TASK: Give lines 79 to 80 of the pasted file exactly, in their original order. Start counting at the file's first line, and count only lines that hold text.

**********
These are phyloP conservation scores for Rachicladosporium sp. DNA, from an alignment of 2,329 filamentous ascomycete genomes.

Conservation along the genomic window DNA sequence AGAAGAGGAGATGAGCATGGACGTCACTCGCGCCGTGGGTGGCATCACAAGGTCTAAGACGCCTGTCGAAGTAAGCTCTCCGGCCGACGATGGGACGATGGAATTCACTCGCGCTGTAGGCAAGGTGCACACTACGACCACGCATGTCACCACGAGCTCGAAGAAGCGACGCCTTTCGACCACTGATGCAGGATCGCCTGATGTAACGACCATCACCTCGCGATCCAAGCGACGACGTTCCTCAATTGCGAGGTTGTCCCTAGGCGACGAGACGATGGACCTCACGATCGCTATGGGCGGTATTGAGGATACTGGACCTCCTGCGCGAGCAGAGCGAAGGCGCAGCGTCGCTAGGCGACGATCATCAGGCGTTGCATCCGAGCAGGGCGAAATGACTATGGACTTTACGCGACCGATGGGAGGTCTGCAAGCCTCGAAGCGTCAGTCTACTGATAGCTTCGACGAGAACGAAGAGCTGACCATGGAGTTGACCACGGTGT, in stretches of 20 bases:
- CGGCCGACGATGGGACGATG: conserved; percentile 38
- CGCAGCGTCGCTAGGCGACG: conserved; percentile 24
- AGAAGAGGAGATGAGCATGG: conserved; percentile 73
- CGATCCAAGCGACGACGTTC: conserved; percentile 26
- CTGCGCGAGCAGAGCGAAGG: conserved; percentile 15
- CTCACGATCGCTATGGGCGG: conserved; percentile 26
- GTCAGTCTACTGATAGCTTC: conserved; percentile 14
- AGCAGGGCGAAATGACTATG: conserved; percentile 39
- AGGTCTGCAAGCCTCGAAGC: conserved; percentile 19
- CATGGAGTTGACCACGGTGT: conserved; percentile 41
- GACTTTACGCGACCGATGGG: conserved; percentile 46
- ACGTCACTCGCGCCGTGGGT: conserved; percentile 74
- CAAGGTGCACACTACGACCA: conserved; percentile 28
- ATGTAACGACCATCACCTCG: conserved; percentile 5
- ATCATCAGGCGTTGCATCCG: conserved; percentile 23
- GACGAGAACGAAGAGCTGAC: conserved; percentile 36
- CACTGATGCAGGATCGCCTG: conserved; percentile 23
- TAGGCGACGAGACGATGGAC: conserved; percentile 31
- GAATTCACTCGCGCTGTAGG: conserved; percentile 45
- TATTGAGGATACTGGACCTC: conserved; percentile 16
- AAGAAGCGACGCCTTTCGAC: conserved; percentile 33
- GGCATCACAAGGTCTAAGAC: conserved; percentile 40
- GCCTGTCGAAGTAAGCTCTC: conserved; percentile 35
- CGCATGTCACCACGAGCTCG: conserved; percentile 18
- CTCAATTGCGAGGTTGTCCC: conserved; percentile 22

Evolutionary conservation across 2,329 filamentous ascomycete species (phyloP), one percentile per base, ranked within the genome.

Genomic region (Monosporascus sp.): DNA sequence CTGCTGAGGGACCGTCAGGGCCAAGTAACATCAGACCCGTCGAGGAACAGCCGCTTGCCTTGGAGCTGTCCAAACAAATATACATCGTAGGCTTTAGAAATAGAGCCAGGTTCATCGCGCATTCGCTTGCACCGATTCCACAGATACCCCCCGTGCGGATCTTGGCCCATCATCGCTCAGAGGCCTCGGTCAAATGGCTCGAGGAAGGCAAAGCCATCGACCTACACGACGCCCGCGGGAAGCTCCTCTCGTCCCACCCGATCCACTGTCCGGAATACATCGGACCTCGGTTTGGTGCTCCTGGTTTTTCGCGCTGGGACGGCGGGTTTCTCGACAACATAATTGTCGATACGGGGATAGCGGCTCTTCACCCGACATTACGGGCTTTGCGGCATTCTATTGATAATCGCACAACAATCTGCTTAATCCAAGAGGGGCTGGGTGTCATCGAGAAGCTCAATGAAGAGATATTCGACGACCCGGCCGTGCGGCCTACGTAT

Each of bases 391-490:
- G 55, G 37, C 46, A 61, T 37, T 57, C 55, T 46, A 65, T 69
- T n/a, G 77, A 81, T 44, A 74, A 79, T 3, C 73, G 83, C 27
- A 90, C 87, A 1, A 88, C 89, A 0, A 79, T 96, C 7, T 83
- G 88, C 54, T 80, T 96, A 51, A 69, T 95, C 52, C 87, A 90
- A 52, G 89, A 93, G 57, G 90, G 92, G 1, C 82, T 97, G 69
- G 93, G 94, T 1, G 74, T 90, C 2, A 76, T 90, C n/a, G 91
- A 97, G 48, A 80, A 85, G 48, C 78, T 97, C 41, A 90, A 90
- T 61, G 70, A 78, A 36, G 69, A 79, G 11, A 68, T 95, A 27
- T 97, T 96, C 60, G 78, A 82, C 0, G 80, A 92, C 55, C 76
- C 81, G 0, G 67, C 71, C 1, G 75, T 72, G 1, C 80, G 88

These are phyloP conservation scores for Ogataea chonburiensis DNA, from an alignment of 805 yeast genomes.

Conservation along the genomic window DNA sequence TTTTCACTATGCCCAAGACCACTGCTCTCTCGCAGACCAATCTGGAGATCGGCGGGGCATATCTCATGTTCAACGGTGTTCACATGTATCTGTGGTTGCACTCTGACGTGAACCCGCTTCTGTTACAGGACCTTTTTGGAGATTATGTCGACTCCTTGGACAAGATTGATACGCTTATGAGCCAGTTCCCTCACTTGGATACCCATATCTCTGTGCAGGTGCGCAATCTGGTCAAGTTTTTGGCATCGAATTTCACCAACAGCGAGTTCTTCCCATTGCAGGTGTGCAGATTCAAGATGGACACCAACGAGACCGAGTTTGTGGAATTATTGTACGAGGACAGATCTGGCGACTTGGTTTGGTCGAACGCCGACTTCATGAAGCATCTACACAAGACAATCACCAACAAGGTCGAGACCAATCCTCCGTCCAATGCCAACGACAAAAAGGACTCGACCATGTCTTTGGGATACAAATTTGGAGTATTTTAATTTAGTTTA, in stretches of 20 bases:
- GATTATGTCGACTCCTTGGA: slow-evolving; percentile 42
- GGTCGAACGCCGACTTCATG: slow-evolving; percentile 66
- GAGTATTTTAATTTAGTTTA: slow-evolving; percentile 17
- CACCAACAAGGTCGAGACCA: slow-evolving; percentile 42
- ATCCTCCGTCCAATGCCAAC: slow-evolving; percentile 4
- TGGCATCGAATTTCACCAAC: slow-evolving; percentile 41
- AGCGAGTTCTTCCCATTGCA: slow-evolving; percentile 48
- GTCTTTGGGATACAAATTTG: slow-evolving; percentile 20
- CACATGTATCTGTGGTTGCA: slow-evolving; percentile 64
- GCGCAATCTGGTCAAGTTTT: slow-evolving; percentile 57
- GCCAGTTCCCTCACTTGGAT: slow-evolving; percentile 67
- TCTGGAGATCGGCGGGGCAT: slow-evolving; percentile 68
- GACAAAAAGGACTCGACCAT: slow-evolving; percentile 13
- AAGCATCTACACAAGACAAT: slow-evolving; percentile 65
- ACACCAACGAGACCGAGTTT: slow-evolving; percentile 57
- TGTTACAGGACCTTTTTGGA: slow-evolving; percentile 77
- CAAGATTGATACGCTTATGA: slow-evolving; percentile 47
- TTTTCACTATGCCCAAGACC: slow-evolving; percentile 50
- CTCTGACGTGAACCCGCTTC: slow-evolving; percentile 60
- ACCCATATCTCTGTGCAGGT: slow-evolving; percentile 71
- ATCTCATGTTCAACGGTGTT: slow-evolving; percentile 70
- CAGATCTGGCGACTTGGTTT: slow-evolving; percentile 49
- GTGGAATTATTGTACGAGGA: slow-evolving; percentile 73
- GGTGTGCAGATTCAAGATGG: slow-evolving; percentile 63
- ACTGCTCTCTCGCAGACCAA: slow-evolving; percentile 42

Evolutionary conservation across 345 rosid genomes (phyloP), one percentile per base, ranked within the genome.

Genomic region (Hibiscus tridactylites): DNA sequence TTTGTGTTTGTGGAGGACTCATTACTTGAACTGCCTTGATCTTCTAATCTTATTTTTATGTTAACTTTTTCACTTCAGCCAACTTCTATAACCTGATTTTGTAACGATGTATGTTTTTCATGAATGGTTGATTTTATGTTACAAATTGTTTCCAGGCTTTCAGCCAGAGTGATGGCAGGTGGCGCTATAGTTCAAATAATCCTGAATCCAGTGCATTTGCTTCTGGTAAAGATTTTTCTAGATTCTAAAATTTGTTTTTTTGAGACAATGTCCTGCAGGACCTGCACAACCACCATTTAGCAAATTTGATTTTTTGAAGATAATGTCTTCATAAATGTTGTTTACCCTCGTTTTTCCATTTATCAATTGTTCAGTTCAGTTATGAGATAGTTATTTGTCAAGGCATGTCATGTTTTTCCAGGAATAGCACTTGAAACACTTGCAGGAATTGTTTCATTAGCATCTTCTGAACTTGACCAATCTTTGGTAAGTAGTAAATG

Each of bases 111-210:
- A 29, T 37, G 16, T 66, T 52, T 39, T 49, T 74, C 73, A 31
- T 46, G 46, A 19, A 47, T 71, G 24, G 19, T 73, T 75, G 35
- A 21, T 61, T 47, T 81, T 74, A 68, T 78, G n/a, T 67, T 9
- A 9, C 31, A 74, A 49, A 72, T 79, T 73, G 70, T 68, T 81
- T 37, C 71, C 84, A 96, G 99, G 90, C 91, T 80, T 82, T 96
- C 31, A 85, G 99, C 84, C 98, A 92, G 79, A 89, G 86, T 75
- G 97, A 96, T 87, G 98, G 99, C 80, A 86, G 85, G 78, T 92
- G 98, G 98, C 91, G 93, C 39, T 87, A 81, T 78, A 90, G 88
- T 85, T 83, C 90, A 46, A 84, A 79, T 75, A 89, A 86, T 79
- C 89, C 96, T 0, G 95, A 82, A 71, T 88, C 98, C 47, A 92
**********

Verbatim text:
- T 85, T 83, C 90, A 46, A 84, A 79, T 75, A 89, A 86, T 79
- C 89, C 96, T 0, G 95, A 82, A 71, T 88, C 98, C 47, A 92